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Why I’m not bitter over Cameron snub
"SURPRISED and disappointed” – that’s how MP James Duddridge described his emotions when he found out he had lost his Government job.
The Tory politician, who has represented Rochford and Southend East since 2005, was serving his fifth year as a party whip when he was called into a Parliamentary office during David Cameron’s recent reshuffle.
There he was dealt the bad news he would be removed from his post and, rather than taking up a role as a minister of state, that he was destined for the back benches instead.
“It was a surprise to be relieved of my functions – or sacked in anyone else’s terminology!,” Mr Duddridge said, with an ironic smile.
“But it wasn’t entirely unexpected. I knew there were going to be big changes in the whips’ office and, of course, you have suspicions when the chief whip holds a leaving party a few days before!
“I was told the decision wasn’t anything to do with how I’d performed. It was a case of the new chief whip wanting his own team.”
It was a sudden setback for a man whose career had been on a permanent upward trajectory.
Born in Bristol, Mr Duddridge became a researcher for Conservative MP Bernard Jenkin after completing his degree, before starting work for Barclays in 1993. His banking career took him to Africa – firstly Swaziland, and then the Ivory Coast – before he returned to contest the 2001 general election as a Tory candidate in Rother Valley, Yorkshire.
His loss to Labour’s Kevin Barron, by a huge majority of 14,882, heralded the start of another stint in Africa’s banking network, this time in Botswana.
He finally succeeeded in becoming an MP four years later, when he replaced Teddy Taylor as the Conservative MP for Rochford and Southend East.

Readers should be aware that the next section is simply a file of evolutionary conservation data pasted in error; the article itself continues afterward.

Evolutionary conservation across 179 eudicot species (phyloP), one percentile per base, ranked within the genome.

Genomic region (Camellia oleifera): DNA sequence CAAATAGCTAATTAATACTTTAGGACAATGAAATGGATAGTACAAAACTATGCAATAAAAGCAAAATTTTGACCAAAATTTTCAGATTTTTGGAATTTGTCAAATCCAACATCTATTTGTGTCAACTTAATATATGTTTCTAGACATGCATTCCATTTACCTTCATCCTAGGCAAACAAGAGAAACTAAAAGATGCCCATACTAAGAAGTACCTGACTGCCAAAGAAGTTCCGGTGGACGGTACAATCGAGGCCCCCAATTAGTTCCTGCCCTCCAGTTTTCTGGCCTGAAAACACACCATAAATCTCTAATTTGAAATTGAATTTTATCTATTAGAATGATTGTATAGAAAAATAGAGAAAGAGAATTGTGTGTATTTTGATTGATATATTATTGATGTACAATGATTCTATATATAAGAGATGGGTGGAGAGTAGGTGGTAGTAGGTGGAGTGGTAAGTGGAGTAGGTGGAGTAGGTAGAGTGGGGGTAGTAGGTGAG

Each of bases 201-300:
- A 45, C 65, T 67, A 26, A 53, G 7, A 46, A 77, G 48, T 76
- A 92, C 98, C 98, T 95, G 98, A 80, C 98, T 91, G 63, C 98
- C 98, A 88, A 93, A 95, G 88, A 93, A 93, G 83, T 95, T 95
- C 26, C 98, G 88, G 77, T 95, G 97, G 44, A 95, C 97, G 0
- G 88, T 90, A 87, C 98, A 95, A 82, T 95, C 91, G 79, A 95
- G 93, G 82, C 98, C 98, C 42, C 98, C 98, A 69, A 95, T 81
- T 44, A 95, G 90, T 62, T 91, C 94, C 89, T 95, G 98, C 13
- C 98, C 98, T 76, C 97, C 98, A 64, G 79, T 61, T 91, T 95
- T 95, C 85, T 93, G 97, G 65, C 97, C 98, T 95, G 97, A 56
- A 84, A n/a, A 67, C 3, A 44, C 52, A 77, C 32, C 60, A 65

In 2008, he was made an opposition whip, a role that metamorphosed into a Government whip when the coalition took power in May 2010.
It was a role he deeply enjoyed, but one which took him out of his constituents’ sight lines.
“I always felt as though I wasn’t as visible, from a constituency point of view,” he said.
“As a whip, I couldn’t speak up in the House of Commons, so while I might have had a bit of influence behind closed doors, what I was doing wasn’t as obvious as it might have been.”
Will that change now?
“Absolutely,” he said. “One of the best things about being on the back benches is the time it gives me to spend talking to my constituents and fighting for them.
“I want to use that time to almost take a step back and reconnect with some of the things I was involved in before I became an MP. I know how that may sound, but I think it’s important that, as an MP, you are in touch with the world.”
Mr Duddridge freely admits he would have liked a role as a minister of state, but he is philosophical about the reasons why he missed out. He said: “I wouldn’t want to be a minister simply for the title.
“I’d want to be a minister in a department where I could really put my skills to good use, such as using my experience in banking.
“I think the reasons I lost my role as a whip are simple. Firstly, there was a new chief whip, and secondly there were better people for the other jobs which were available.”
Isn’t he bitter about that?
“Not at all,” he said. “I think too many politicians spout what I’d call verbal diarrhoea when they lose out on these things.
“I’m not like that. I still believe in what this Government is doing and my loyalty is still strong.”
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